Most footballers after retirement opt for careers in coaching but you did not. You went for advocacy through your foundation, becoming a goodwill ambassador for sports. What do you hope to achieve?

My life since boyhood is mostly about praying to Allah to bless me to become a professional. All along, when people used to tell me Gambia wouldn’t do anything for you, I didn’t listen. I wanted to help my country and the people. It’s my passion. It makes me happy so much.

Since your appointment as ambassador, you have been tirelessly working for the development of sports. Can you expound on some of your successes?

Thank you for that. It’s important people pay attention to what others do, especially what they do for the greater good. We are all Gambians. And this country belongs to all of us. If you feel I am doing something good for the public, you appreciate it. That’s how I, too, develop this obligation to serve my people. If you see that I am in this position today, it’s because of Gambians. Without them, I wouldn’t be there. That’s why I try to give back. I was born here and my family is here.

What do you think are the challenges to the development of Gambian sports?

The challenges I think are obvious: lack of good infrastructure, good playing pitches and so on. I think the government is trying to tackle those issues. I am hearing that they want to repair some parks. Sports don’t wait for nobody. If the facilities are not good, it will kill the future of some kids. Their development will be slow. Perhaps there are among them those who are even growing up. It’s the lack of facilities and also motivation. They should bring foreign coaches for them to learn from. Sports need all these things. Those are the areas I am working on.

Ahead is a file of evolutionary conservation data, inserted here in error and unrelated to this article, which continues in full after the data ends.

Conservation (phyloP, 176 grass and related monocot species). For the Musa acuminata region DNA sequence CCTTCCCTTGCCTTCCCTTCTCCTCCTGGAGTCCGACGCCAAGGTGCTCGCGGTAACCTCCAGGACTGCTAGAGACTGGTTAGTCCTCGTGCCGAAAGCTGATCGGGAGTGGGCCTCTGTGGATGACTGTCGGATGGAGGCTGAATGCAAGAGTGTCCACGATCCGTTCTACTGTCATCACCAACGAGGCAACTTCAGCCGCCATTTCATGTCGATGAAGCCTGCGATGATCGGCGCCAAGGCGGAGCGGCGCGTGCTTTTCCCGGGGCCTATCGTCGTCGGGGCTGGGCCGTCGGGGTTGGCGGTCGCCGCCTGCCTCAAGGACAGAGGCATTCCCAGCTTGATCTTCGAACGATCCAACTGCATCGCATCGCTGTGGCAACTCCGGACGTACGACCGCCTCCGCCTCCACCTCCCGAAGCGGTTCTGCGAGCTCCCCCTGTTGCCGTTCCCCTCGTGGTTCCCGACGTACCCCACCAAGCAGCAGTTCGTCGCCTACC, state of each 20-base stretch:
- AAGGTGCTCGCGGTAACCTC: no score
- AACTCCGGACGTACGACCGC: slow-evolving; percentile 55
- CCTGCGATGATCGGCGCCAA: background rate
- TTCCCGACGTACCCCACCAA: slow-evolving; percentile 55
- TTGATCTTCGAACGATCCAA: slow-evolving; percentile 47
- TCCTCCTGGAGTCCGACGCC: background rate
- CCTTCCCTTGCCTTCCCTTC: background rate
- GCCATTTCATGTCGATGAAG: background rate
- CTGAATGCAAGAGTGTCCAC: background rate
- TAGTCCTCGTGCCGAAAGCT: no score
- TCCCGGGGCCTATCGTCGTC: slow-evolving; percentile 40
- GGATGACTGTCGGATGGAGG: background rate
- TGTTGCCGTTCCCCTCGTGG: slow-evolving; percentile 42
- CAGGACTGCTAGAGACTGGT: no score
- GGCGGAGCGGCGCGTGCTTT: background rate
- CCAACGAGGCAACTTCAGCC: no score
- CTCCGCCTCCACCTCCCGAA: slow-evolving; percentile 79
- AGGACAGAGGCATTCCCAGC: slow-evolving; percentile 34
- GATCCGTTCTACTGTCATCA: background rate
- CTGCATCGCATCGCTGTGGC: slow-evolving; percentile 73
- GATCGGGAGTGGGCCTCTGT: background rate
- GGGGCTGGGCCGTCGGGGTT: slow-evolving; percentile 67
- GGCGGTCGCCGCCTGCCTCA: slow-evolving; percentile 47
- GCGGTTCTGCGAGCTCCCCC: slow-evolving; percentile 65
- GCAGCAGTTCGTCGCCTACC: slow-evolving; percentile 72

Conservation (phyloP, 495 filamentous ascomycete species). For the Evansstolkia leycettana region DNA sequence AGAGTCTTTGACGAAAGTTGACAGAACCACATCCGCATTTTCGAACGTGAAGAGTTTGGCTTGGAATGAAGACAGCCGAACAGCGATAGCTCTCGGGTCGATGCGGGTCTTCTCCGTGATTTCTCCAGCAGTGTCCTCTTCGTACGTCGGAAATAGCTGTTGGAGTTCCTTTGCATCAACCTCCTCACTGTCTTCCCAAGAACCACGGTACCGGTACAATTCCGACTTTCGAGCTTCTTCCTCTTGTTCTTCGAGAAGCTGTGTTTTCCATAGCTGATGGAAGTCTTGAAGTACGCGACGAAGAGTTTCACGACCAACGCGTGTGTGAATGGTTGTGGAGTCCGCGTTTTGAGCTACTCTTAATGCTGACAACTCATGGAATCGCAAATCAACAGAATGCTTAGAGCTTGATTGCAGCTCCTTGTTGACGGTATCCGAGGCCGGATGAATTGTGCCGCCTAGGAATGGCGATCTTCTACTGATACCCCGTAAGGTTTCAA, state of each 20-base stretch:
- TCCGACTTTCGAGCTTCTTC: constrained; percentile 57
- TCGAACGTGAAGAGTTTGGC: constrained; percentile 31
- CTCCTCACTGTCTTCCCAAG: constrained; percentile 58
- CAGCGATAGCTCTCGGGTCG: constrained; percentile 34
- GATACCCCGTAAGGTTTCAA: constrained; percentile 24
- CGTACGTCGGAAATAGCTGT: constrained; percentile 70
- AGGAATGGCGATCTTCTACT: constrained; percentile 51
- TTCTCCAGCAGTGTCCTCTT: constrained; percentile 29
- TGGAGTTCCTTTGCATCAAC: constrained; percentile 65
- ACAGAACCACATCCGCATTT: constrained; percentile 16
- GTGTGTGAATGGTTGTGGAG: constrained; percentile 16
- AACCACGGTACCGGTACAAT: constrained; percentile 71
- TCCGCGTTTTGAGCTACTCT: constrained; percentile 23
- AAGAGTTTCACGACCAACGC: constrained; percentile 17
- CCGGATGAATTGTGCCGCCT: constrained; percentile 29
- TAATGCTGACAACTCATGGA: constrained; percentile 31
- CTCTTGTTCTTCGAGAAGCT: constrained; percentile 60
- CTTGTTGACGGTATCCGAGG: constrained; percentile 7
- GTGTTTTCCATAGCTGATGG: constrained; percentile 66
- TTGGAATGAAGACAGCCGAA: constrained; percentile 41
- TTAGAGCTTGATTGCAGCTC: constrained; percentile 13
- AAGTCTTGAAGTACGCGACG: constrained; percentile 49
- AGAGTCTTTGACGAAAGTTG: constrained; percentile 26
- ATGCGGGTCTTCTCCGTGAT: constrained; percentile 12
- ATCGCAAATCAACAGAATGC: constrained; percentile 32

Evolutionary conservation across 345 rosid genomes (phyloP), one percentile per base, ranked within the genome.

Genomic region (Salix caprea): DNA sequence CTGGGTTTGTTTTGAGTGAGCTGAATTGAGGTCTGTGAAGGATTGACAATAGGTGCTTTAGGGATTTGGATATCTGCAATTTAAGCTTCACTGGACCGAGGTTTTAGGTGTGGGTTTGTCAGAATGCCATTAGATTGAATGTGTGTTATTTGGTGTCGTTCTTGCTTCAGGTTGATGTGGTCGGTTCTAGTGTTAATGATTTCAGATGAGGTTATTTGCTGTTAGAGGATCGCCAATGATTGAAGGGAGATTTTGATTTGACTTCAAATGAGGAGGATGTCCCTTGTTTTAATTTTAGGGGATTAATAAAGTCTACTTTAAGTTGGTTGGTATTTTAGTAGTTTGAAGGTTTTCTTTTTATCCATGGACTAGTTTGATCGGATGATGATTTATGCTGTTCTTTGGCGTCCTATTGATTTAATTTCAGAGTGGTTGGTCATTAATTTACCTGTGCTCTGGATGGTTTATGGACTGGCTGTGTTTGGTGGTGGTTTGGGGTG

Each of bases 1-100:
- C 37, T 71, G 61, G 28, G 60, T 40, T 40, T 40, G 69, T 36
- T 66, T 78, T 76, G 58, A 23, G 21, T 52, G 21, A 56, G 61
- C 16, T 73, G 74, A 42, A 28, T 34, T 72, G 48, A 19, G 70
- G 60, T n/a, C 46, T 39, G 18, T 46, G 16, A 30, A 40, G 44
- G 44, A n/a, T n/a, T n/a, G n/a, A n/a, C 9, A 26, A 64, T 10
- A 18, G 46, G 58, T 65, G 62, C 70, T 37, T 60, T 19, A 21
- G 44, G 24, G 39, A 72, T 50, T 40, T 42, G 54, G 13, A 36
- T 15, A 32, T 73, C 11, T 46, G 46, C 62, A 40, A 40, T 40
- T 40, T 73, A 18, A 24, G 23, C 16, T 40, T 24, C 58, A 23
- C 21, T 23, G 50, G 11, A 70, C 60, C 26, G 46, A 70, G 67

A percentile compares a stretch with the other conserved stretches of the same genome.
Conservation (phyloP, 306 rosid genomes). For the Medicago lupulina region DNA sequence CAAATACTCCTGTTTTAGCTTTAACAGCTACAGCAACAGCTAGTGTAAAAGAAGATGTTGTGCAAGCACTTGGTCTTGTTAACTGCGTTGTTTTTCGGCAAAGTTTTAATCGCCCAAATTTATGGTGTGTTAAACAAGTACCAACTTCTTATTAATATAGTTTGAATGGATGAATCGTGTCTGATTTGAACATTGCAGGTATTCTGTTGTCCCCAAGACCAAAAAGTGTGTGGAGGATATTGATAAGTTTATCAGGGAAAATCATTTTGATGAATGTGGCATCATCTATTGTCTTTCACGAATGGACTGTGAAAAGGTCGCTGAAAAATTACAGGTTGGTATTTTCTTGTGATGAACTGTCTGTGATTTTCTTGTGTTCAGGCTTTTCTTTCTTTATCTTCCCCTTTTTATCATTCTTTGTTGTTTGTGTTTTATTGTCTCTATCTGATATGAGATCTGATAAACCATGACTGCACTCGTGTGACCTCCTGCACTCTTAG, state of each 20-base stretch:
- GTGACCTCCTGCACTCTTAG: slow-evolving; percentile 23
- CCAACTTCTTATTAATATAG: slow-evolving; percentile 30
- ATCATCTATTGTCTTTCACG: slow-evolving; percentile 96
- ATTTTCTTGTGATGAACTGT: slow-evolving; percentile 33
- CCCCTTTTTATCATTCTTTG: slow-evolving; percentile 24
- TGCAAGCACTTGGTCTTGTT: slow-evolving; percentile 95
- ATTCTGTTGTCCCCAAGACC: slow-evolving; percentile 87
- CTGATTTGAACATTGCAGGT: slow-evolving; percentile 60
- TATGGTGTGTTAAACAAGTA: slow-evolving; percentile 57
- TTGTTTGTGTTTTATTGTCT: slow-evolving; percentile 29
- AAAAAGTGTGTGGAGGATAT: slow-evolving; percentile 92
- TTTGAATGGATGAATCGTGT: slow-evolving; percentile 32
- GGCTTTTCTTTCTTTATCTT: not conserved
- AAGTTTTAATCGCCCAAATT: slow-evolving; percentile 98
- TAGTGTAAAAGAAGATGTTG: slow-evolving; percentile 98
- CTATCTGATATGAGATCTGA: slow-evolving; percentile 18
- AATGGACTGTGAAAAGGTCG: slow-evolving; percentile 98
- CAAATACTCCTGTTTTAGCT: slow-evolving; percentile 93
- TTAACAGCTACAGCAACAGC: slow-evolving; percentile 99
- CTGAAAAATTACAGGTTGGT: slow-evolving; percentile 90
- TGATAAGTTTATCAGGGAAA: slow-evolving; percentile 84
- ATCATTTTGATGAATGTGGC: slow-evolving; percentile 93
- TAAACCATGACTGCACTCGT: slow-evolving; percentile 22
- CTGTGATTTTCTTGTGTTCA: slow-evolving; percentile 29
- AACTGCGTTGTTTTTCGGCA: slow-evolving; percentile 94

Your foundation weighed into the row between government and the national team members over bonuses. What exactly were you negotiating when you went to the vice president?

I saw that the issue needed to be addressed. It’s true, what should have happened in the first place, as your head of state, no matter what happened, if he calls on you, you must go and answer to him and honour his invitation. That’s what I told the boys when I had a discussion with them and they realised that what I was saying was true. I think it’s lack of enough thinking and that’s why that happened, but I told them I will find a way to resolve the issue. That’s how I organised a meeting with the adviser to the president Henry Gomez and he and I talked. We then visited the vice president and I explained to her that the boys would like to move forward because you have no one but your leader. If you want a row with him, it might not be wise and the boys, thank Allah, realised that and it’s over and they have apologised.

Do you believe politics was involved in the issues?

My intention is always for The Gambia. I don’t even want to know what political party one belongs to. All that interests me is that if something happens, we all have a discussion and agree on what is right for peace to continue to exist. That’s it.